|Cellular Location||Cytoplasm. Cytoplasm, cytoskeleton. Cell membrane. Cytoplasm, perinuclear region. Nucleus. Note=Translocated to plasma membrane in epithelial cells stimulated by HGF. Associated with the Golgi at the perinuclear site in pre-passage fibroblasts (By similarity). In passaging cells, translocated to the cell periphery (By similarity). Translocated to the nucleus in PMA- treated cells (By similarity).|
Provided below are standard protocols that you may find useful for product applications.
Protein kinase C (PKC) is a family of serine- and threonine-specific protein kinases that can be activated by calcium and the second messenger diacylglycerol. PKC family members phosphorylate a wide variety of protein targets and are known to be involved in diverse cellular signaling pathways. PKC family members also serve as major receptors for phorbol esters, a class of tumor promoters. Each member of the PKC family has a specific expression profile and is believed to play a distinct role in cells. PKC epsilon is one of the PKC family members. This kinase has been shown to be involved in many different cellular functions, such as neuron channel activation, apoptosis, cardioprotection from ischemia, heat shock response, as well as insulin exocytosis. Knockout studies in mice suggest that this kinase is important for lipopolysaccharide (LPS)-mediated signaling in activated macrophages and may also play a role in controlling anxiety-like behavior.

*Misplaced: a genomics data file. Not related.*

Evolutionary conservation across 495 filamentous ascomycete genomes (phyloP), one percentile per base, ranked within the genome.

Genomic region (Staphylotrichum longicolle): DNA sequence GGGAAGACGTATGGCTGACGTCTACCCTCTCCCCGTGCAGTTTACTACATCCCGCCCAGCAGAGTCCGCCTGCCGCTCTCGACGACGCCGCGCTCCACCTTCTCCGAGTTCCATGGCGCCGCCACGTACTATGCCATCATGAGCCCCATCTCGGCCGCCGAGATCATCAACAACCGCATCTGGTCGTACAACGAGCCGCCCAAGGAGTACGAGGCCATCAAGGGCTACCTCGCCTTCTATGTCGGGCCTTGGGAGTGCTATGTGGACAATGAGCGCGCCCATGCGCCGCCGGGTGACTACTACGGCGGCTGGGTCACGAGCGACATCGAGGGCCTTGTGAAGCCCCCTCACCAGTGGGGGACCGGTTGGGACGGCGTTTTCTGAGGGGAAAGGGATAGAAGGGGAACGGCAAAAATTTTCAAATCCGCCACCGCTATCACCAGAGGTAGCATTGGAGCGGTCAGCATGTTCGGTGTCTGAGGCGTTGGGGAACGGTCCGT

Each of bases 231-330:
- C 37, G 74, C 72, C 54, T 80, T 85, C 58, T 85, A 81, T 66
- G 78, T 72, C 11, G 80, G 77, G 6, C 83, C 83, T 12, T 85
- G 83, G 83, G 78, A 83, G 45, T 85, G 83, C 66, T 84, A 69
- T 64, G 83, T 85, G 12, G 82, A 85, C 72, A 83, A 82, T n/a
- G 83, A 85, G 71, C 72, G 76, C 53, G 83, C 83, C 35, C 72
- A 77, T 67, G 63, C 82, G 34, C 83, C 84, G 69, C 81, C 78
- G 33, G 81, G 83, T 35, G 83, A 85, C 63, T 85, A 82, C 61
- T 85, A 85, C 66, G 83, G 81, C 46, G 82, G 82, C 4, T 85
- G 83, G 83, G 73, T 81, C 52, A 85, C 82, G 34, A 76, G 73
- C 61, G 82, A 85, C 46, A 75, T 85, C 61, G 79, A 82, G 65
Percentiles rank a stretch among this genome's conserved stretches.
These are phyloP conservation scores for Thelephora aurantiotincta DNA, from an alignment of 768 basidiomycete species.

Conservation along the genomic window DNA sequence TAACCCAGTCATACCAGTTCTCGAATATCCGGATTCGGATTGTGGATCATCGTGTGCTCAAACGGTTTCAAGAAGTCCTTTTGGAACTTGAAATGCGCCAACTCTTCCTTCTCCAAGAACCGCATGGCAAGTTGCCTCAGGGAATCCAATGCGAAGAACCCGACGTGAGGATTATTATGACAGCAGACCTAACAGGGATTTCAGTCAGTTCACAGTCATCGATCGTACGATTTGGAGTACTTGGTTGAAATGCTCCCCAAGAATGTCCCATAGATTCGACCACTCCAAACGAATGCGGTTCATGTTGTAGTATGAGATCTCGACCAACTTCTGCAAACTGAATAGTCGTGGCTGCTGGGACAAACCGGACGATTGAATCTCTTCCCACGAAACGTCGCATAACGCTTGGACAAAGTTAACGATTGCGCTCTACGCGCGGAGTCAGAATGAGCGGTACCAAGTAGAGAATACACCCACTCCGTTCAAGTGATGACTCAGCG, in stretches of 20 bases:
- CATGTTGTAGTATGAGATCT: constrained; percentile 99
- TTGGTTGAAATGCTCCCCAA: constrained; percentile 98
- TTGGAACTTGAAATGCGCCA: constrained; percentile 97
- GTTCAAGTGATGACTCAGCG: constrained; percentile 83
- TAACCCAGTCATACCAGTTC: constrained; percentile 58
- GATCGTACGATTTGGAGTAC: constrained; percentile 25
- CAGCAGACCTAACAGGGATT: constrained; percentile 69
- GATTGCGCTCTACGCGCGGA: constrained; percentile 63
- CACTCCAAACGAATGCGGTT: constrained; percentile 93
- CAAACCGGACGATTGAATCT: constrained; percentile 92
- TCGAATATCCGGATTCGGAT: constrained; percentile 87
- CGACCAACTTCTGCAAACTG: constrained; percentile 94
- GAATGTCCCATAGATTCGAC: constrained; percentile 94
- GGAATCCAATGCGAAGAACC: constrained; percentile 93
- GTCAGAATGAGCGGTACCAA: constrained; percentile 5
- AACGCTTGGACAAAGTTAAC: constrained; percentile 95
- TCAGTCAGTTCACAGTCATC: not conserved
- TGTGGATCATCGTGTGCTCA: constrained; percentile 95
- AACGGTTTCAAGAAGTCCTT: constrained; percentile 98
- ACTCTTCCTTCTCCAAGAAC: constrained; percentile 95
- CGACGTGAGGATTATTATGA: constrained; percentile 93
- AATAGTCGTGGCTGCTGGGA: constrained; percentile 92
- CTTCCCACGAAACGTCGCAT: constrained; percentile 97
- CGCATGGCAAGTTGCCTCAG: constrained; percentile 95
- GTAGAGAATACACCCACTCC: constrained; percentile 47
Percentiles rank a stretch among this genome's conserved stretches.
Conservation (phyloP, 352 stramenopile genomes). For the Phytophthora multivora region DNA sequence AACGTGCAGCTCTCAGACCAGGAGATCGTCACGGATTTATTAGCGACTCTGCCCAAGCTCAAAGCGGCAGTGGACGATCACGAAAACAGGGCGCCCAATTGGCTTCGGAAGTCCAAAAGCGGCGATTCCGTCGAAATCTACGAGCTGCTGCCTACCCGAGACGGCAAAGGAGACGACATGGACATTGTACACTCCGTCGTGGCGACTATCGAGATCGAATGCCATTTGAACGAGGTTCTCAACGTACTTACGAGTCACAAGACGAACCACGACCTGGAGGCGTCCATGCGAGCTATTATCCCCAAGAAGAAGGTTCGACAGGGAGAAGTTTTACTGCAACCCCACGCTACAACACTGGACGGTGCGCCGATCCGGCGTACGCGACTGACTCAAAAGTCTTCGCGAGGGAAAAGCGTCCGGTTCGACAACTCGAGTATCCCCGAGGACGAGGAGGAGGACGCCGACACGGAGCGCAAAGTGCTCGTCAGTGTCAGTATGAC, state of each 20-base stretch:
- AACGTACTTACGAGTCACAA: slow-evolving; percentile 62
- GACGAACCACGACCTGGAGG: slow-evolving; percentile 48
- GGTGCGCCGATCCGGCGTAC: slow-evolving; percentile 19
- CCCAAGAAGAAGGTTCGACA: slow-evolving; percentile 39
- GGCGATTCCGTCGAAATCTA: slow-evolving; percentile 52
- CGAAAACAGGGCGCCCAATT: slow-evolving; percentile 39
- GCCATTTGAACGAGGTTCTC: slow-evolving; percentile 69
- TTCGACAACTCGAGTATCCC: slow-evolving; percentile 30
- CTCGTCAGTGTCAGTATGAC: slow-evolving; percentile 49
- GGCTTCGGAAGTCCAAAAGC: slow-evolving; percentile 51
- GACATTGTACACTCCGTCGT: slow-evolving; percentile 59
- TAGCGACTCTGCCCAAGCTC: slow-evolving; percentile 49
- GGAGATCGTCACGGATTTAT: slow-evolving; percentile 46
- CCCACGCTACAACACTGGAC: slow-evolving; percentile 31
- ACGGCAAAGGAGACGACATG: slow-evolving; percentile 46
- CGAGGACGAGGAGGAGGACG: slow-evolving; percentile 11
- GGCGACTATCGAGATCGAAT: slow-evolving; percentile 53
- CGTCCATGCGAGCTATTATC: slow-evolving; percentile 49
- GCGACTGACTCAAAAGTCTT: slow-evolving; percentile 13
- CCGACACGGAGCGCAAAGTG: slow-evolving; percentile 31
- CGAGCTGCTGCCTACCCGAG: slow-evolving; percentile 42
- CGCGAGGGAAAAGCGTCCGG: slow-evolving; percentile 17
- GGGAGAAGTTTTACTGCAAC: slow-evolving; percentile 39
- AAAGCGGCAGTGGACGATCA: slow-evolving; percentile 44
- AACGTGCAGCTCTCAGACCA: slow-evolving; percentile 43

Gray, M.O., et al., J. Biol. Chem. 279(5):3596-3604 (2004).
Ling, M., et al., Exp. Cell Res. 292(1):135-150 (2004).
McJilton, M.A., et al., Oncogene 22(39):7958-7968 (2003).
Robu, V.G., et al., J. Biol. Chem. 278(48):48154-48161 (2003).
Mendez, C.F., et al., J. Biol. Chem. 278(45):44753-44757 (2003).